Raised in Harlem, New York
Peggy Dammond’s activism had deep family roots, and she saw her involvement in SNCC and the Freedom Movement as a “fulfillment of destiny.” Her great uncle, William Monroe Trotter, founded the Boston Guardian, a militant Black newspaper that often critiqued Booker T. Washington’s cautious approach to racial advancement. Trotter believed that Black Power was foundational to Black advancement, and his thought fueled his great niece’s belief “that black people should move beyond the context of their own family and their own world of job and home to help their race.”
In the 1940s, Dammond and her younger brother attended the Dalton School, an affluent, white private school in New York City. There, she found a community of conscious social reformists who inspired her to become more active in social justice struggles. Dalton School’s liberal pedagogy gave Dammond a foundation when she began joining activist groups in the 1950s.
Dammond’s parents also firmly believed in community work and urged their daughter to join the NAACP, the Harlem Brotherhood, and the YWCA. Within these organizations, Harlem residents worked to address issues of injustice within the local Black community. It was in Harlem that Dammond also met Bob Moses, who became SNCC’s Mississippi Project Director, and Ronald Brown, who went on to be the first African American Secretary of Commerce. Harlem, she recalled, was “incredible training ground for black activism.”
In December 1961, Angeline Butler, a member of the Nashville Student Movement, asked Dammond to join in movement activities beyond Harlem. Dammond and her younger brother enthusiastically agreed. Dammond was arrested at her very first sit-in at a restaurant in Maryland’s Eastern Shore. She remembered her first experience in jail as a “crusade” and recalled white guards singing freedom songs alongside prisoners. Such an experience contributed to what she later called SNCC’s “naïveté and hope” in believing that white America would be morally obligated to change if only made aware of their wrongdoings.
In the spring of 1962, while a student at Hunter College, Dammond began assessing her position within the Movement and determined that “if not now, when, and if not me, then who?” So that summer, she moved to Lee County, Georgia to work for SNCC’s Southwest Georgia Project. In Lee County, she stayed with Mama Dolly Raines. Mama Dolly’s strict rules on attending church helped her gain acceptance and trust from the community, an imperative for her job as a voter registration field worker. At one meeting, Dammond stated that “tears that had long since been clotted in dry throats gushed forth when another neighbor raised his hand to tell he been down to the courthouse to register.” In light of the danger brought to local people by the presence of SNCC organizers, demanding their right to vote helped fight the culture of fear Black residents felt towards whites in Lee County.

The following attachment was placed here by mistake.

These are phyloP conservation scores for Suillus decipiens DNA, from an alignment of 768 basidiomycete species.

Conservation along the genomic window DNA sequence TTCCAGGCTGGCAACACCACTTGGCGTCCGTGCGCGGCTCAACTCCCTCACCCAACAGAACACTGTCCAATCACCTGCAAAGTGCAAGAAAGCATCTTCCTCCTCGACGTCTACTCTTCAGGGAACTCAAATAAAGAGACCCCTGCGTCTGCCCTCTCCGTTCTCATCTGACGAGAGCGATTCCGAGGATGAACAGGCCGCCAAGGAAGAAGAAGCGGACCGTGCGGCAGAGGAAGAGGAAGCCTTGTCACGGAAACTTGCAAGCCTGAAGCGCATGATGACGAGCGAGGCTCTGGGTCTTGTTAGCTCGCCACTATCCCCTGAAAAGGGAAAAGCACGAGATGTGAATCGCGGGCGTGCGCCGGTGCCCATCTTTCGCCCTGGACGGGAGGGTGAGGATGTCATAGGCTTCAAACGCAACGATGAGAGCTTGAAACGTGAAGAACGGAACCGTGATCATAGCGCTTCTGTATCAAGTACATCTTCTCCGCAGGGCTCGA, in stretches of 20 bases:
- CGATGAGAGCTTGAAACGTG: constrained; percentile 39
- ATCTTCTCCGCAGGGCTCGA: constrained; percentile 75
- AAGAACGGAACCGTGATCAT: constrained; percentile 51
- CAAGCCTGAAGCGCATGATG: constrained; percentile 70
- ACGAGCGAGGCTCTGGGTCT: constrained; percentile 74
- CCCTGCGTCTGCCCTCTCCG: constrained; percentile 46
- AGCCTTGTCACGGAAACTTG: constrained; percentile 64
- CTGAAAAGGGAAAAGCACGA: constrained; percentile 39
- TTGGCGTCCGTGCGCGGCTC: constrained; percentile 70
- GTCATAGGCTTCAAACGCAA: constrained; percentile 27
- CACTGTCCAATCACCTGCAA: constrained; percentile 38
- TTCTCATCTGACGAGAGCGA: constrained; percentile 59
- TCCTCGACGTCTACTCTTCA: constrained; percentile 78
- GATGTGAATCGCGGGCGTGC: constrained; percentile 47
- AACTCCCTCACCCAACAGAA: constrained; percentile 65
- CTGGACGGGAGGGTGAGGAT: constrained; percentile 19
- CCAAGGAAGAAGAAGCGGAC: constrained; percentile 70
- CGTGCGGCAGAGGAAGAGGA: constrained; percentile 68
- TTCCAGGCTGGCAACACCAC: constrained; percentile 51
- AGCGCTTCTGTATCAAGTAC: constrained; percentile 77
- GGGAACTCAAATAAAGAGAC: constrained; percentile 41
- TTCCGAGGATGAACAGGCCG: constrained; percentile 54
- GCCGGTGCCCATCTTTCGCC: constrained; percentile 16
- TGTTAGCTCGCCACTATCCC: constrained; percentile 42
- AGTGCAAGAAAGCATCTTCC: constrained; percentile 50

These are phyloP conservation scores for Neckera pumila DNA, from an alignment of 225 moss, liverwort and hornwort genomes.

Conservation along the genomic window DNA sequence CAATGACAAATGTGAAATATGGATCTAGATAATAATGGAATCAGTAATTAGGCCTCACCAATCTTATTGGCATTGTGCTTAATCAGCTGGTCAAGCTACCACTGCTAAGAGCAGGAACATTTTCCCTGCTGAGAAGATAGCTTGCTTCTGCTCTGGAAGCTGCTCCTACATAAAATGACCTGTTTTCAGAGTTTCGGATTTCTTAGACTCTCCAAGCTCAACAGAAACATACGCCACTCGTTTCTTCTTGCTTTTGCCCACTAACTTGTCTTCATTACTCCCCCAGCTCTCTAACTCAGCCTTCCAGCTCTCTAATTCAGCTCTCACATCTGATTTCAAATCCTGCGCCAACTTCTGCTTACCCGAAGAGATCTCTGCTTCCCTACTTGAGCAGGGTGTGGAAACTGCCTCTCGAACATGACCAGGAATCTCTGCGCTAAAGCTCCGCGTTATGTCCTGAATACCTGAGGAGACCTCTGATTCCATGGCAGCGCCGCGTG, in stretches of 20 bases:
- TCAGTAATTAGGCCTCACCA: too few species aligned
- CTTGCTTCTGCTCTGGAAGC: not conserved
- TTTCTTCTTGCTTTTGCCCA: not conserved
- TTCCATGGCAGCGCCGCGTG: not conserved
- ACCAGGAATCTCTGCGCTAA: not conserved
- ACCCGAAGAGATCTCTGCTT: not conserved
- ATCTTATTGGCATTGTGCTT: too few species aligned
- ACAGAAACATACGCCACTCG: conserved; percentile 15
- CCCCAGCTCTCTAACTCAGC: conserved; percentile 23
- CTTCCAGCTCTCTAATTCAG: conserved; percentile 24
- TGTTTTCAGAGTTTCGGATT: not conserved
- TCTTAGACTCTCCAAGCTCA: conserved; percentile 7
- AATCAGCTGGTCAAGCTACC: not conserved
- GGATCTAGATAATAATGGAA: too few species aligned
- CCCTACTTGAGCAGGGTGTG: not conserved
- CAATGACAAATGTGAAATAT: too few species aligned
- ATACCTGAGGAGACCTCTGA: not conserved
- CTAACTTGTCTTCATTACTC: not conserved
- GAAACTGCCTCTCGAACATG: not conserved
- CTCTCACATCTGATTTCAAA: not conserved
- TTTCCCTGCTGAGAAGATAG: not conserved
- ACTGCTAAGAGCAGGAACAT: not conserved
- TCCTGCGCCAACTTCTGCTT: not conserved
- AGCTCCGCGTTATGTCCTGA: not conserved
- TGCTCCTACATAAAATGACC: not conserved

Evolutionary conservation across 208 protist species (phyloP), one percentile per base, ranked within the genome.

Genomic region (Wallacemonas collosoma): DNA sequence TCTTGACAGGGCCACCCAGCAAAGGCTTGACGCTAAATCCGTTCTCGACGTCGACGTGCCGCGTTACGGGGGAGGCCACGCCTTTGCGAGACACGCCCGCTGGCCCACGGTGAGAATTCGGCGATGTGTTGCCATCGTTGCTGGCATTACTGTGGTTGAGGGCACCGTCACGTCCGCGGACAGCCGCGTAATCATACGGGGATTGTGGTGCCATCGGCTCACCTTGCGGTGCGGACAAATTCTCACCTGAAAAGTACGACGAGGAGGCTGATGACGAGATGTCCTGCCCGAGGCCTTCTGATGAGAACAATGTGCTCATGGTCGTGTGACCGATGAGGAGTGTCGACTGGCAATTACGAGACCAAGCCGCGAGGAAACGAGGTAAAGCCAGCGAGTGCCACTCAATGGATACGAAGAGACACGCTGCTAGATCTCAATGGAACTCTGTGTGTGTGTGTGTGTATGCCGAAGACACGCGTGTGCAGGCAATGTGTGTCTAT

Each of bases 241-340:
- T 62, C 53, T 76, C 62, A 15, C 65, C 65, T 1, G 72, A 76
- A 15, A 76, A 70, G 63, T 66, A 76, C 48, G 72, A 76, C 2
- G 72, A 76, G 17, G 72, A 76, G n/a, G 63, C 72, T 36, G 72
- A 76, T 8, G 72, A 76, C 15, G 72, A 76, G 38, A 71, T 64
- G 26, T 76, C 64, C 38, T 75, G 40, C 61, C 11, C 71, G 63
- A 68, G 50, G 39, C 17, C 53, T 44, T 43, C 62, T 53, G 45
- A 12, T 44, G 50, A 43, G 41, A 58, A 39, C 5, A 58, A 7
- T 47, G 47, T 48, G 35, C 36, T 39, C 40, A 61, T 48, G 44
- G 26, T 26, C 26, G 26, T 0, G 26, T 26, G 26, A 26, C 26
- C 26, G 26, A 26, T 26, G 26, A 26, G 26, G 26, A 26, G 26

After the summer of 1962, Dammond returned to school at Boston University where she did fundraising for SNCC, participated in anti-Vietnam protests, and helped draft the original Freedom School curriculum. Dammond claimed that “being a SNCC student set the stage for how I lived the rest of my life.” Although she was no longer a part of SNCC when it became an all-Black organization, Dammond “felt it was necessary [for SNCC] to move to the next level,” to move beyond the “moral high ground that pervaded the organization in 1962.”
She went on to earn a master’s degree in Public Health and continued working on projects to better the health of women and inner-city youth in California.
Peggy Trotter Dammond Preacely, “It Was Simply in My Blood” Hands on the Freedom Plow: Personal Accounts by Women in SNCC, edited by Faith S. Holsaert, et al. (Urbana: University of Illinois Press, 2010), 163-172.
Howard Zinn, SNCC: The New Abolitionists (Boston: Beacon Press, 1964).
Interview with Peggy Trotter Dammond Preacely, December 2015, Civil Rights Movement Veterans Website.